The ultimate little girl fantasy, Cinderella was given the Disney animated treatment back in 1950 and is just as lovely over half a century later.
Cinderella (Woods) lives with her heartless stepmother and equally nasty stepsisters, Anastasia and Drizella. They’re both intending to throw themselves at Prince Charming (voiced by fifties sci-fi star William Phipps) at an upcoming ball, but it is Cinders (thanks to a trusty fairy godmother (Felton), a pumpkin that turns into a coach and a bit of ‘Bibbidi-bobbidi-boo’) who wins his heart but then has to dash home by midnight, leaving her glass slipper behind.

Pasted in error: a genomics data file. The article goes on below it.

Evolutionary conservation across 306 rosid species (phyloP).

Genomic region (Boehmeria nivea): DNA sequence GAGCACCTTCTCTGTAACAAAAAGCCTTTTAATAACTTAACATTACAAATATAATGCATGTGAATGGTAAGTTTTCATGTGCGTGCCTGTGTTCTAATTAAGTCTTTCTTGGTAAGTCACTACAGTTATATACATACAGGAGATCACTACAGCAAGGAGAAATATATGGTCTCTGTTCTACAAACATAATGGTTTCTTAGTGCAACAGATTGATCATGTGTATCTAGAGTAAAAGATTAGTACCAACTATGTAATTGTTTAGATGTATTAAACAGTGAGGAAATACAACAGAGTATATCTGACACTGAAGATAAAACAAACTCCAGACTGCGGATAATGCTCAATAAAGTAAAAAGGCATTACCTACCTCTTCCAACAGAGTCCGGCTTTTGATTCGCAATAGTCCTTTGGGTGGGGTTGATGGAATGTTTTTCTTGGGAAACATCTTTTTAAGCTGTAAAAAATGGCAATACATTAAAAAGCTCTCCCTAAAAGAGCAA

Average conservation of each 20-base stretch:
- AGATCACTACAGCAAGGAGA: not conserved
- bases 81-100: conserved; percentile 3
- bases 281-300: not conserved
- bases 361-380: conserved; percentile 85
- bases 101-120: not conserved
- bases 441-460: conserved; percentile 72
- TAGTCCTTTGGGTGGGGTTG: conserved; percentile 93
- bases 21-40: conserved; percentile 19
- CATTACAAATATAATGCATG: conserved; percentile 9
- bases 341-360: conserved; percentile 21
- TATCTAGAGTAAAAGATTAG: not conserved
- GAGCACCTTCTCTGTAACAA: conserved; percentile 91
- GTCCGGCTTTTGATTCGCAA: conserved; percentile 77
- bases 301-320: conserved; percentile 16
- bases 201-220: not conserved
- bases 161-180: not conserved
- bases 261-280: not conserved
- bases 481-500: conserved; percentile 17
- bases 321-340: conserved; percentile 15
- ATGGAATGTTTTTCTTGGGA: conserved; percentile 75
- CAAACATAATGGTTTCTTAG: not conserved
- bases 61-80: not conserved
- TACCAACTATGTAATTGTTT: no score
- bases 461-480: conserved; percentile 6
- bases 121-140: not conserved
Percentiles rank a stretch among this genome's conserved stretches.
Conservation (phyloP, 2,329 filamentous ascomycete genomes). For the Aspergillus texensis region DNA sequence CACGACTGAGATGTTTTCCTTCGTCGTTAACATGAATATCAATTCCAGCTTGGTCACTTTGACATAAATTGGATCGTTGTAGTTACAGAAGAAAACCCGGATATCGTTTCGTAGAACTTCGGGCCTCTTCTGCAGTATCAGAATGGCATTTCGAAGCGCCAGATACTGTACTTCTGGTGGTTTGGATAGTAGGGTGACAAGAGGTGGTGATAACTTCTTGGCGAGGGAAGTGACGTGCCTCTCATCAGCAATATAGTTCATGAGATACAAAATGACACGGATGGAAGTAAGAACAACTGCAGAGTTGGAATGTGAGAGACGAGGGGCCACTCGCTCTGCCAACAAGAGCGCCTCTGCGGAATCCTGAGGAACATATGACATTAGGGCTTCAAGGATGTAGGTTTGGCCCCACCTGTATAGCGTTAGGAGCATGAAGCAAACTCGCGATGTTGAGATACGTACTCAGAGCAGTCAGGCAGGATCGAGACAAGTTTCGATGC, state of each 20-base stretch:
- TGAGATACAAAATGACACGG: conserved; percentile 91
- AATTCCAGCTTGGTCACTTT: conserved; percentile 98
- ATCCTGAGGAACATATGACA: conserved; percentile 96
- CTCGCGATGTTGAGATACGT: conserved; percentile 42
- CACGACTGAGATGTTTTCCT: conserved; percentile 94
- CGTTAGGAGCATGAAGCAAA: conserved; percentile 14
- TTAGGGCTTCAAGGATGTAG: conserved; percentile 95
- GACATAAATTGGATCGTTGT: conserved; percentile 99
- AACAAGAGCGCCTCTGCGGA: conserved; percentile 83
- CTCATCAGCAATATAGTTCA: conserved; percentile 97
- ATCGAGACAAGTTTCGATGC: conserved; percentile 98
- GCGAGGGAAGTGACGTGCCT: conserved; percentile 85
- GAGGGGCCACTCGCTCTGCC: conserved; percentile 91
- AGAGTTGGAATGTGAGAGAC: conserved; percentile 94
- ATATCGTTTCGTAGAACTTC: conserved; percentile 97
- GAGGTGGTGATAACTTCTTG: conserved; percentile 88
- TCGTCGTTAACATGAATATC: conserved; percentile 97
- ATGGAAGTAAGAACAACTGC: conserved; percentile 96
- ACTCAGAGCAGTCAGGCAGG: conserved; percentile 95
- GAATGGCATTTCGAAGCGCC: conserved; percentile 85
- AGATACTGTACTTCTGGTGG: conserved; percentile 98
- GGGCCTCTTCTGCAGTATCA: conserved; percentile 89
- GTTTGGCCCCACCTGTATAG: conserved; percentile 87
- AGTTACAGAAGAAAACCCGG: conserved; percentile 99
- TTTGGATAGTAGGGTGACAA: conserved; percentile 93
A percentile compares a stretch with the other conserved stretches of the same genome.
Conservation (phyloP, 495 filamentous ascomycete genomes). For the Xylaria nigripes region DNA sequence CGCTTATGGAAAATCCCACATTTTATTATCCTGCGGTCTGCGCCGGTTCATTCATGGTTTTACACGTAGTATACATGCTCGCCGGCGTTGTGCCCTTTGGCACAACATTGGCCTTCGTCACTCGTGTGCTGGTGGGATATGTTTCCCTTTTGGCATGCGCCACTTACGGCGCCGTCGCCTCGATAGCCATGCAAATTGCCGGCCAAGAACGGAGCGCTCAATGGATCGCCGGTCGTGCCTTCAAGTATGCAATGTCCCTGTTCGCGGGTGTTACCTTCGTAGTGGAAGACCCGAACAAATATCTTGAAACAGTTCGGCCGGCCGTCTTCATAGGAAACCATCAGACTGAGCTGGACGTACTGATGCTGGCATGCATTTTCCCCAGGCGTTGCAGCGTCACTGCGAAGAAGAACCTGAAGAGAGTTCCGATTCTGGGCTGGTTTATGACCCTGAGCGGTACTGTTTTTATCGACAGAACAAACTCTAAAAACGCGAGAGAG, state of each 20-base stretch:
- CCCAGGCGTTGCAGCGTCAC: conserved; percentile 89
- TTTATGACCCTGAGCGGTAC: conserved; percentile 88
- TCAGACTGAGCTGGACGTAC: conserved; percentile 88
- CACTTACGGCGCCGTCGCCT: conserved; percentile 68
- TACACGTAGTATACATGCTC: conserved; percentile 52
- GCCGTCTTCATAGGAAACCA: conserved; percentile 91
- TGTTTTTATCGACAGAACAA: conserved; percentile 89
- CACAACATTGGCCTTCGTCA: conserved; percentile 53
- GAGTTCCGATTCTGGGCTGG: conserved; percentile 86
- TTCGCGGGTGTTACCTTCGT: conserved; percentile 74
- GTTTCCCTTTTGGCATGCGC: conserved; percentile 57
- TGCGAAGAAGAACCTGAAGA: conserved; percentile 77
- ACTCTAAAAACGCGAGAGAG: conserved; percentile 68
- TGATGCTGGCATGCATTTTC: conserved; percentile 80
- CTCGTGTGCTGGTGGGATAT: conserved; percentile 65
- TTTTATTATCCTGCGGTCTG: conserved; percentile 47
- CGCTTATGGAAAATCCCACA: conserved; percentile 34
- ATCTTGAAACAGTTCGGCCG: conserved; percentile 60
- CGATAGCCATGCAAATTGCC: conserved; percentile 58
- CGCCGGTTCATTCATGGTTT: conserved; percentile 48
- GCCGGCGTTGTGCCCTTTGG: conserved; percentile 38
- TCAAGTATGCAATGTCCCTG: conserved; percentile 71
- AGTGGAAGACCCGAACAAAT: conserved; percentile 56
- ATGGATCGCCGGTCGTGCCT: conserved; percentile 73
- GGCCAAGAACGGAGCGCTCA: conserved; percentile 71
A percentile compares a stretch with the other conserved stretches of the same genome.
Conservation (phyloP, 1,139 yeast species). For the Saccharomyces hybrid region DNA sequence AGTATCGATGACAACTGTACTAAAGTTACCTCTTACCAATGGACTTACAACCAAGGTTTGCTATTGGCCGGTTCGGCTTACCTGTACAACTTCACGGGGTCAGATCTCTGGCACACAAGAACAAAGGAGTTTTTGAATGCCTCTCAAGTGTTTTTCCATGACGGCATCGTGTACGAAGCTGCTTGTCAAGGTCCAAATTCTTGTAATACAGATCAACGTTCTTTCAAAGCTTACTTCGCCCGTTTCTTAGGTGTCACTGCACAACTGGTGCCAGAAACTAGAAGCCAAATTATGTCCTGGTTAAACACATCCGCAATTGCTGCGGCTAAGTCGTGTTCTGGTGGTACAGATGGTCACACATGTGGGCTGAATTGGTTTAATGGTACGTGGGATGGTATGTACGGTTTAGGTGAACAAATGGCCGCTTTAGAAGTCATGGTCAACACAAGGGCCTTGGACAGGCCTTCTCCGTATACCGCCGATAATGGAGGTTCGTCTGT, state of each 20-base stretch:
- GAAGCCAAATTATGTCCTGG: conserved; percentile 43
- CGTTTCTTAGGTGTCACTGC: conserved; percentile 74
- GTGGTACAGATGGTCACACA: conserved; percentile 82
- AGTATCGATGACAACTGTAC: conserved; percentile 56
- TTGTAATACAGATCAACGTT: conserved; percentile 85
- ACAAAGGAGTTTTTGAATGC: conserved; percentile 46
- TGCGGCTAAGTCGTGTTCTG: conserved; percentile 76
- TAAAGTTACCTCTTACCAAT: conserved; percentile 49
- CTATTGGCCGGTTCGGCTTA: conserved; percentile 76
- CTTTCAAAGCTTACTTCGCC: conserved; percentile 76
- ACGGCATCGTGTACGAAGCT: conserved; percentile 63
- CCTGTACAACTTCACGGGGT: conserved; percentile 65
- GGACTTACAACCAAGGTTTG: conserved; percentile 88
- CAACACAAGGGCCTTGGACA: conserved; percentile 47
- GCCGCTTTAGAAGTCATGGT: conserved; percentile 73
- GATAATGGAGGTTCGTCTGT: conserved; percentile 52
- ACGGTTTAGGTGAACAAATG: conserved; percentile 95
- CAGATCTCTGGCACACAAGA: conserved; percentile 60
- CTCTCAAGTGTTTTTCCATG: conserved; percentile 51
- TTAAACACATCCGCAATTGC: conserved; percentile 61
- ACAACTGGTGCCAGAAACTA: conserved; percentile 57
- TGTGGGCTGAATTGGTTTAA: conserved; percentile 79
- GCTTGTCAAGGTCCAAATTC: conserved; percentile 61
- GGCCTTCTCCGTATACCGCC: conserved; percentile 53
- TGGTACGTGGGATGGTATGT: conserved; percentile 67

Walt Disney added cute animals to the original 17th-century story and they’re a sweet addition, including the birds who help Cinderella dress and the cat, Lucifer, who is after them, and there are lots of memorable songs throughout too, like ‘A Dream is a Wish Your Heart Makes’ and, of course, ‘Cinderella’.
Unlike Snow White or Pinocchio, there aren’t any creepy moments that could bother little viewers – in fact, it’s just completely yummy. (A belated sequel, Cinderella II: Dreams Come True, was made for DVD in 2002. In fact, it’s three short films linked together by the fairy godmother’s wishes, which should appeal to little girls.)
Is Cinderella (1950) suitable for kids? Here are our parents’ notes...
Very young children may find Cinderella’s stepmother scary.